7. Can you share a little of your most recent book with us? And any other books of yours, if you wish. My newest release is Newton Neighbors where; “The only thing worse than a weak dollar is a weak martini.” It’s a romantic comedy about the colorful residents of Crystal Lake. The lake exists in real life and the houses around it are spectacular. It was once called Wiswall’s Pond – because a man named Wiswall owned it, which makes sense. After that, the name was change to Baptist Pond because they started to do Baptisms in it – again reasonable. But eventually the name was changed to Crystal Lake because some entrepreneurial person wanted to sell the ice to the southerners. I thought this was very funny and appealed to the cynic in me. Crystal Lake sounds so romantic and evocative but who would want ice that any oul’ heathen had been dunked in for a Baptism? That got me to thinking about the kind of people who could live around such a lake. Naturally there are the women who are scrambling to get in. Meet Cathi who is a bit mad and will go to any lengths – hint, Botox and Bollinger parties. Then there’s Maria who sort of ended up there by accident a decade ago and now really wants to move on. The story will take you to Puerto Rico as we escape with her to the tropical paradise. Noreen is my favorite character because she’s been there the longest and her wild days would shock today’s neighbors. It’s a story to make you laugh at the lighter side of life and appreciate the neighbors you have… Last year I launched Wellesley Wives. It was published in Norway a few months ago. It’s a romantic comedy about Popsy Power – a Boston society-wife and her best friend, Sandra. They have it all with adoring husbands and fabulous daughters. Rosie is married with a baby of her own and Lily has a glittering career. Life is incredibly good but then it goes bad. They have to move from Ferraris and fine art to working in a boat house in Banagher (in the middle of Ireland) and when Lily runs off with her father’s best friend and Rosie finds herself on a yacht with another woman’s husband, it’s hardly surprising that their mother should worry about the next generation of Wellesley Wives. It’s a roller coaster ride of laughter and tears and a reminder to all of us how precious our best friends are. It will make you want to call you mother or your best friend and tell her how much you love her.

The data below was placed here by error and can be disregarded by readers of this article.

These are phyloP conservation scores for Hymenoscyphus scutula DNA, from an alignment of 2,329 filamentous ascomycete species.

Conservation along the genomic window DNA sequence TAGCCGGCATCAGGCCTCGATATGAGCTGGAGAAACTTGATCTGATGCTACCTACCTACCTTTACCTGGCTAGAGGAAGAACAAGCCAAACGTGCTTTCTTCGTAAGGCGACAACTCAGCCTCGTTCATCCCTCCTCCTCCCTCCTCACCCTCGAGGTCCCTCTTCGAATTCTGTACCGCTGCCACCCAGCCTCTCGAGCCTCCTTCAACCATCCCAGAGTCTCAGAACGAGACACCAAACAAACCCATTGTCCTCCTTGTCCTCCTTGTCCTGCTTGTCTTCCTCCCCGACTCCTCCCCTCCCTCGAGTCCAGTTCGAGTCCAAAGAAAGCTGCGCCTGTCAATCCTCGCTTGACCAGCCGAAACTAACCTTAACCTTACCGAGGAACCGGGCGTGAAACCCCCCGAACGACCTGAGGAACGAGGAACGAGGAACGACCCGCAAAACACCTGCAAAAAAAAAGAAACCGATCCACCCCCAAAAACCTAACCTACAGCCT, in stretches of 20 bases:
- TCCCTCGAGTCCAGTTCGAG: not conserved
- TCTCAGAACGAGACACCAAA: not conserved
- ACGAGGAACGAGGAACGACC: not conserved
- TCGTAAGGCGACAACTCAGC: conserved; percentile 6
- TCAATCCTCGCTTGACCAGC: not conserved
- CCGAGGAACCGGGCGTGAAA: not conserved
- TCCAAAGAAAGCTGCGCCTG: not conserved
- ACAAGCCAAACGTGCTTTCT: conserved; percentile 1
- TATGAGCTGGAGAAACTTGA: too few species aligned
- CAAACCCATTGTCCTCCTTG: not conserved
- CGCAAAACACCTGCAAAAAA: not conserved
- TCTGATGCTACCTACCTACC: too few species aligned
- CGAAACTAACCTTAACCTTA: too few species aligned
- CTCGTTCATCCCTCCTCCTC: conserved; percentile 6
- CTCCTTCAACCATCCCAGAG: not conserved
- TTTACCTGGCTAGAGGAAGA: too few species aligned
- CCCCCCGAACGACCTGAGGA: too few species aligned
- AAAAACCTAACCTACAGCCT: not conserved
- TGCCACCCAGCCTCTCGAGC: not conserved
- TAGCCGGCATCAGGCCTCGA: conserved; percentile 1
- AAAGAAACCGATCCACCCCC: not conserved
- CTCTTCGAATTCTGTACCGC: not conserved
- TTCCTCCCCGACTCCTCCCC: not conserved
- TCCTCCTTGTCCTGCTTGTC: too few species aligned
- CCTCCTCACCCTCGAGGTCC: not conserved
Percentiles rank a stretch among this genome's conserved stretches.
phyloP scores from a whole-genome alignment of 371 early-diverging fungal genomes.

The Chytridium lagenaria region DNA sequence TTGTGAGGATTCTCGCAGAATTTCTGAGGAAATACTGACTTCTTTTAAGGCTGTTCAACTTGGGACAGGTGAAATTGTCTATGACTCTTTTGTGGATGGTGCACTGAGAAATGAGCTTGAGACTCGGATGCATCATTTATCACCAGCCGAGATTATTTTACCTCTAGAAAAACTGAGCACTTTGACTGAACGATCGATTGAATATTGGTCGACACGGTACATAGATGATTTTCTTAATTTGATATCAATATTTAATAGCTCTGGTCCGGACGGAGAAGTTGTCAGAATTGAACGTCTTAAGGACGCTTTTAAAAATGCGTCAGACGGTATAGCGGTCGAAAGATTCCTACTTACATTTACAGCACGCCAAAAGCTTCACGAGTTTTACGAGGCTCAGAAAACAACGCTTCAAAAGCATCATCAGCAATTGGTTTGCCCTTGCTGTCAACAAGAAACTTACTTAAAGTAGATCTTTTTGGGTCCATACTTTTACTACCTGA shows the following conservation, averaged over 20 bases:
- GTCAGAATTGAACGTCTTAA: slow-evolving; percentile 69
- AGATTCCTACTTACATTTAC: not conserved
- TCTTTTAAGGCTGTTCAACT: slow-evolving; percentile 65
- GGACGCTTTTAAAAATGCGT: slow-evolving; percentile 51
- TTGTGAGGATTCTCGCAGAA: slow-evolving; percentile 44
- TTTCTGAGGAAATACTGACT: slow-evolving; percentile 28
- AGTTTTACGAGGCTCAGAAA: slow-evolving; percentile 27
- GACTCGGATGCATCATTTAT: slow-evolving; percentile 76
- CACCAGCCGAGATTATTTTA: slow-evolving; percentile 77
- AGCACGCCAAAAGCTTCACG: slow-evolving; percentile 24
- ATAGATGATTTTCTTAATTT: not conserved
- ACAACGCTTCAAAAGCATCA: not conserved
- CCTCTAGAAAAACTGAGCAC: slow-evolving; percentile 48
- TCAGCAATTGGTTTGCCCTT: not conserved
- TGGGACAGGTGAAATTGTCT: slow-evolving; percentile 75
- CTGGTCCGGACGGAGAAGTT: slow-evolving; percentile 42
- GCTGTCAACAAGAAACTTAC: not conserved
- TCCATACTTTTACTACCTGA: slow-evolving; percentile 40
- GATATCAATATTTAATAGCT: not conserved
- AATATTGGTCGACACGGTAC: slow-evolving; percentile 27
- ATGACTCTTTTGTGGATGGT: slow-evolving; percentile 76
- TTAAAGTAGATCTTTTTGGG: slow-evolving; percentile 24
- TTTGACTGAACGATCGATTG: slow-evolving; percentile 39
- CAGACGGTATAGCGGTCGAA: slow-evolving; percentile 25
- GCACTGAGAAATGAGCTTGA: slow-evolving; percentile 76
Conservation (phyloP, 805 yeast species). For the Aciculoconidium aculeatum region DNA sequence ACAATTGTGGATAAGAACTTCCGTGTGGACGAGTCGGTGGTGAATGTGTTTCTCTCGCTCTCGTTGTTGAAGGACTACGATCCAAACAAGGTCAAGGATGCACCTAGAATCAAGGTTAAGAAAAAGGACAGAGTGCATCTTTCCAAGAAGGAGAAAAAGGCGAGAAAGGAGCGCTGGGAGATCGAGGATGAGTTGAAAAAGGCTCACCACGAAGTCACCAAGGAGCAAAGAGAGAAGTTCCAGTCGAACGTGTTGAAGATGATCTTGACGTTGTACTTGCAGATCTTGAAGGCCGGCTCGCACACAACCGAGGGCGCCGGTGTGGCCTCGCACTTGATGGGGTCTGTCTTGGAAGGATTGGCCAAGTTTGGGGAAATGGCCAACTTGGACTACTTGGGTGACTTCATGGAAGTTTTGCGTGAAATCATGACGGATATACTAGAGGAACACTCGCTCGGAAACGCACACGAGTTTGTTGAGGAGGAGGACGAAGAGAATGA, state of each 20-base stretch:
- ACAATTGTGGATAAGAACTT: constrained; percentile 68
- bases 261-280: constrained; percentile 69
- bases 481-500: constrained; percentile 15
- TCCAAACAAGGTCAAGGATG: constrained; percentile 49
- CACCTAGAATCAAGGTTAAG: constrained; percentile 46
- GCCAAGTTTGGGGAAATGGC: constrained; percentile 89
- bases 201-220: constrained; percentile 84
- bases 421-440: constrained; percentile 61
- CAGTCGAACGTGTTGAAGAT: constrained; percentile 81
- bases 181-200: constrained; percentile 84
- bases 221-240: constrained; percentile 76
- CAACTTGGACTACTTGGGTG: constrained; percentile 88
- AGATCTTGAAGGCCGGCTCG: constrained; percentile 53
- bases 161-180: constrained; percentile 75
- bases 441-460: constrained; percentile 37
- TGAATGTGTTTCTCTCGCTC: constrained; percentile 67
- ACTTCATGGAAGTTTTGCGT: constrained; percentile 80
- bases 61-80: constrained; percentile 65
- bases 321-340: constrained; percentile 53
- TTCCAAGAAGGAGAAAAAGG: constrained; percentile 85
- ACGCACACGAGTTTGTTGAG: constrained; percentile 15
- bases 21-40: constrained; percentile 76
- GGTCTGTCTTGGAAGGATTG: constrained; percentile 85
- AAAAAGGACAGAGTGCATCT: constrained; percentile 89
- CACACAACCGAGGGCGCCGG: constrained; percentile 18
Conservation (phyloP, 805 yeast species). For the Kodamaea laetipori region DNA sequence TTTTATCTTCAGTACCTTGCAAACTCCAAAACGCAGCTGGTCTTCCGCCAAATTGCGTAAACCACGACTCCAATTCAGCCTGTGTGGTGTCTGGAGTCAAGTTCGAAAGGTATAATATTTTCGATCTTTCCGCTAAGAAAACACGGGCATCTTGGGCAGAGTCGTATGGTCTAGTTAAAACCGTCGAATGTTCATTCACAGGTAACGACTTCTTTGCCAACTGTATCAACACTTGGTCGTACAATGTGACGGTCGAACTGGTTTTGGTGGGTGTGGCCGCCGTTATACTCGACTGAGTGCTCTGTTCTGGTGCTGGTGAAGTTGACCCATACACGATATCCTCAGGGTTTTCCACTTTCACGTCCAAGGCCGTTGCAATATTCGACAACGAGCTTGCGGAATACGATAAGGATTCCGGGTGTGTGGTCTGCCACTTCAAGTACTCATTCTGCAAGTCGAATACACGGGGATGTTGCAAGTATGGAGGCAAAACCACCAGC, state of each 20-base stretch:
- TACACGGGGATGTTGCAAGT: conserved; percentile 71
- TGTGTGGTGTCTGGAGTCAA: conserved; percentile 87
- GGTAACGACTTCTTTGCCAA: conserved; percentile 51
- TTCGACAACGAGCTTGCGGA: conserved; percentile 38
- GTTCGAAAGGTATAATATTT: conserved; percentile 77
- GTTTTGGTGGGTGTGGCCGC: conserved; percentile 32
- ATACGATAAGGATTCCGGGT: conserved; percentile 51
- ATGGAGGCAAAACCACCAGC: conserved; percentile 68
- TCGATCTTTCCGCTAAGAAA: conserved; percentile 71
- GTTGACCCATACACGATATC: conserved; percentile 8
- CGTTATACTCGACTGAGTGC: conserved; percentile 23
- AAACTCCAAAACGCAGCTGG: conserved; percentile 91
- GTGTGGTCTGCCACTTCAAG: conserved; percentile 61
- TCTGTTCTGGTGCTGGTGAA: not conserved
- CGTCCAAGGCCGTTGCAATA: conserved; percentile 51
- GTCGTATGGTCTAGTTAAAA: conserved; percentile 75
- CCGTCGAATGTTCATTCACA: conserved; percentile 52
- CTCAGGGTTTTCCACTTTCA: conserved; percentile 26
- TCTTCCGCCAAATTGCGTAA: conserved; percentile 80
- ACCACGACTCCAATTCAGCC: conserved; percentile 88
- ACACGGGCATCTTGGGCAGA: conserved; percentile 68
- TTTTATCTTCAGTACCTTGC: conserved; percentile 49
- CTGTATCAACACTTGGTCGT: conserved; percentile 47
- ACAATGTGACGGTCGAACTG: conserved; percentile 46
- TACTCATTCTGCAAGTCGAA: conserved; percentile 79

8. Apart from writing, what do you do in your spare time? I loved gardening back in Ireland but the winters are much bigger here Boston. We can have up to ten feet of snow in one winter so I spend more quality time with the children and of these days I’m going to ski.
9. If you could trade places with any other person for a week, famous or not famous, living or dead, real or fictional, who would it be & why? Wow – that’s quite a selection. Being a woman, I guess it would be fun to live inside a male body for a week – you know just to see how different it feels…. It makes sense to time travel too and who wouldn’t want to be in a position of authority? So I’ll go back in time – Okay, I’m going to be John F Kennedy, President of America when he lived in the white house. I might even get to meet Marilyn and I could check out Jackie Kennedy’s closet as long as I didn’t get caught. That would start off a whole new set of rumors!
10. Do you have anything that you want to say to your readers? Thanks for joining us today. Like me on Facebook for giveaways, stories and lots of laughs!https://www.facebook.com/Suzyduffybooks1 Here are a few other links too.https://twitter.com/suzyduffybookshttp://pinterest.com/suzyduffybooks/boardshttp://www.goodreads.com/author/show/6420971.Suzy_Duffy